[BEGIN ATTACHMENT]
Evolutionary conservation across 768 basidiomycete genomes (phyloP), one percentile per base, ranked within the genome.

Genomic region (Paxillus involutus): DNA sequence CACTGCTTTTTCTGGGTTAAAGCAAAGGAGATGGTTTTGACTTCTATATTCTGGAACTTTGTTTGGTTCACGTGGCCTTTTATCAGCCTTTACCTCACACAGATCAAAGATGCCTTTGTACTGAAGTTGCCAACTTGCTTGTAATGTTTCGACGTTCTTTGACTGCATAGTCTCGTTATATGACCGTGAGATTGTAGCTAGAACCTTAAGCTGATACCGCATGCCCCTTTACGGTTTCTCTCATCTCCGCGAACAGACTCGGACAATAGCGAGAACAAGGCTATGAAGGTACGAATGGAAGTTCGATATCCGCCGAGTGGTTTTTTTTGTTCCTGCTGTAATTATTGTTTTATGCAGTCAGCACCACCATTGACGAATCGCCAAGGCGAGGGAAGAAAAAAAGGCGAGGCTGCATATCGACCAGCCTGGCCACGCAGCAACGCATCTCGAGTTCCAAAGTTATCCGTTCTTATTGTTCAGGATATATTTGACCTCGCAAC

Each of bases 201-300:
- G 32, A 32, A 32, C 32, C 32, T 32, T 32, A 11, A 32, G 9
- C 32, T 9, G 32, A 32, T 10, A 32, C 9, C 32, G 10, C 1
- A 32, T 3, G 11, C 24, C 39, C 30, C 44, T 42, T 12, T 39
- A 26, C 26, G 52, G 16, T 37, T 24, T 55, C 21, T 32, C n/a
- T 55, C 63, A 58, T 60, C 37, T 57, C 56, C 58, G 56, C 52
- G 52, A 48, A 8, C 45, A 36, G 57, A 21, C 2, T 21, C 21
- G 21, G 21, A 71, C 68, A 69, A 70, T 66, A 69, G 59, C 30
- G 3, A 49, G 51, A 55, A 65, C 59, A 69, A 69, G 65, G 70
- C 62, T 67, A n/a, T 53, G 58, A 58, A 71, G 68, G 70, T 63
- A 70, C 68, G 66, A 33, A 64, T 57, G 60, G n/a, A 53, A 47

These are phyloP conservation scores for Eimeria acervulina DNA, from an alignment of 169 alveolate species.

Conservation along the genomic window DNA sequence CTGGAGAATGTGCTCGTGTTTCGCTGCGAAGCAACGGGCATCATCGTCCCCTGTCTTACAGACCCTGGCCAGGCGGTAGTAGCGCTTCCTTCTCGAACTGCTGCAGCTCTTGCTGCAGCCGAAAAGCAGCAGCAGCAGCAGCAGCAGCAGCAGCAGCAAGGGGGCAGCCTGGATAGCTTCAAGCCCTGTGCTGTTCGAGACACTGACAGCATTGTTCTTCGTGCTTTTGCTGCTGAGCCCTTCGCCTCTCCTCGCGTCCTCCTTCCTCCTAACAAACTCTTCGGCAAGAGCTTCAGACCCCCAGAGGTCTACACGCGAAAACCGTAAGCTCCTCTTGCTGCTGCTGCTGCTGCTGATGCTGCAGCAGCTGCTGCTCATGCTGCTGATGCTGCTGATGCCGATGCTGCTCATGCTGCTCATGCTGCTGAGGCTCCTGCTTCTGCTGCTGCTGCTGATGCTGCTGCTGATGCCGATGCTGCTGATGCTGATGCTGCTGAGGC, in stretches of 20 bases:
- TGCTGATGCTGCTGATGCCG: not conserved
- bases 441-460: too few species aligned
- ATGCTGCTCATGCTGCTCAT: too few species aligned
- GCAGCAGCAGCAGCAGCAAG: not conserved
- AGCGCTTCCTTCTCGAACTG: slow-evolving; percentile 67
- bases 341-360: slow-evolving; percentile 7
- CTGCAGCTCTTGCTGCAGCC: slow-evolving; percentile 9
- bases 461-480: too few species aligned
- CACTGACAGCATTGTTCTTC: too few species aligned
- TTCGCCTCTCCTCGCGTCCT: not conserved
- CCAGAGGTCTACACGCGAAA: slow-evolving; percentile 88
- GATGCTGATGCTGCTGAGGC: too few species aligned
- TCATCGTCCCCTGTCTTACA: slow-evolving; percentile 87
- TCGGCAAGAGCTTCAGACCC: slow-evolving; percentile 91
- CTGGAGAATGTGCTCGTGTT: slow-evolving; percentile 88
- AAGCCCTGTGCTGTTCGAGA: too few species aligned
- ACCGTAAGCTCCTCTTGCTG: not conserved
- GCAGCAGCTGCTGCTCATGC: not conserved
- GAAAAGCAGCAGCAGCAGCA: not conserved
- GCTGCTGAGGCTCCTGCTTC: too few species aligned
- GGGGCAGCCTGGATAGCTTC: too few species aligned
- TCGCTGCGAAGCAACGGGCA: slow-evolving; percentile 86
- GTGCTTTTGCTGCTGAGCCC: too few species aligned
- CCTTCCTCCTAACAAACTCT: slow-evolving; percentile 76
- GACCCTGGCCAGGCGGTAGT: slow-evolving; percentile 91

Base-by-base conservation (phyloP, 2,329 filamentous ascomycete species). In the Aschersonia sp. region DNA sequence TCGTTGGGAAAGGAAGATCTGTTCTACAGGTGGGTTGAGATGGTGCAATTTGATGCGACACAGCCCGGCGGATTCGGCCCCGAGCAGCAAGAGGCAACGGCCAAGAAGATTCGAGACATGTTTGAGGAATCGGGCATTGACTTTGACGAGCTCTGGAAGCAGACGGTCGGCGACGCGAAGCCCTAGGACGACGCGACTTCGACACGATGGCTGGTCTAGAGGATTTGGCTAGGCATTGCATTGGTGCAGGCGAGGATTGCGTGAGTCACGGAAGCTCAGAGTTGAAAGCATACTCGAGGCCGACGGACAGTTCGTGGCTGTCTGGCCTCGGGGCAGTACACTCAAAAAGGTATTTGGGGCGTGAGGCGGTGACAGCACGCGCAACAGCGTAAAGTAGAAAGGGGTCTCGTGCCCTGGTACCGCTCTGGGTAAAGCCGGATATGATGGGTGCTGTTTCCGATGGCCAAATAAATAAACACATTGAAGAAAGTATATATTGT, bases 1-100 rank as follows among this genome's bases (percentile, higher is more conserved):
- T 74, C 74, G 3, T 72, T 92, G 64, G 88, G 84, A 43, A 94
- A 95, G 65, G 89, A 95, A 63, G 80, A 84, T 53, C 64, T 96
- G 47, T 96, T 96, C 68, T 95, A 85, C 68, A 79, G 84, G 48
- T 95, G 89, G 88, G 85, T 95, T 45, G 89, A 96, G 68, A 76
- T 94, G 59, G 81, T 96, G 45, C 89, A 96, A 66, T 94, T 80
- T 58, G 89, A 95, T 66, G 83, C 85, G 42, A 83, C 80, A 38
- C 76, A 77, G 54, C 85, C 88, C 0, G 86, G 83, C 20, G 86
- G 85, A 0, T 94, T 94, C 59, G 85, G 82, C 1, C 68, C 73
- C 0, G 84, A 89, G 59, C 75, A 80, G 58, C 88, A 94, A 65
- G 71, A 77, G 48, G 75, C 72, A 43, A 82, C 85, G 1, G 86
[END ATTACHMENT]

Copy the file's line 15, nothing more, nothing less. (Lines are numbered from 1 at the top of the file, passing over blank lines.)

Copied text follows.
Conservation along the genomic window DNA sequence CTGGAGAATGTGCTCGTGTTTCGCTGCGAAGCAACGGGCATCATCGTCCCCTGTCTTACAGACCCTGGCCAGGCGGTAGTAGCGCTTCCTTCTCGAACTGCTGCAGCTCTTGCTGCAGCCGAAAAGCAGCAGCAGCAGCAGCAGCAGCAGCAGCAGCAAGGGGGCAGCCTGGATAGCTTCAAGCCCTGTGCTGTTCGAGACACTGACAGCATTGTTCTTCGTGCTTTTGCTGCTGAGCCCTTCGCCTCTCCTCGCGTCCTCCTTCCTCCTAACAAACTCTTCGGCAAGAGCTTCAGACCCCCAGAGGTCTACACGCGAAAACCGTAAGCTCCTCTTGCTGCTGCTGCTGCTGCTGATGCTGCAGCAGCTGCTGCTCATGCTGCTGATGCTGCTGATGCCGATGCTGCTCATGCTGCTCATGCTGCTGAGGCTCCTGCTTCTGCTGCTGCTGCTGATGCTGCTGCTGATGCCGATGCTGCTGATGCTGATGCTGCTGAGGC, in stretches of 20 bases: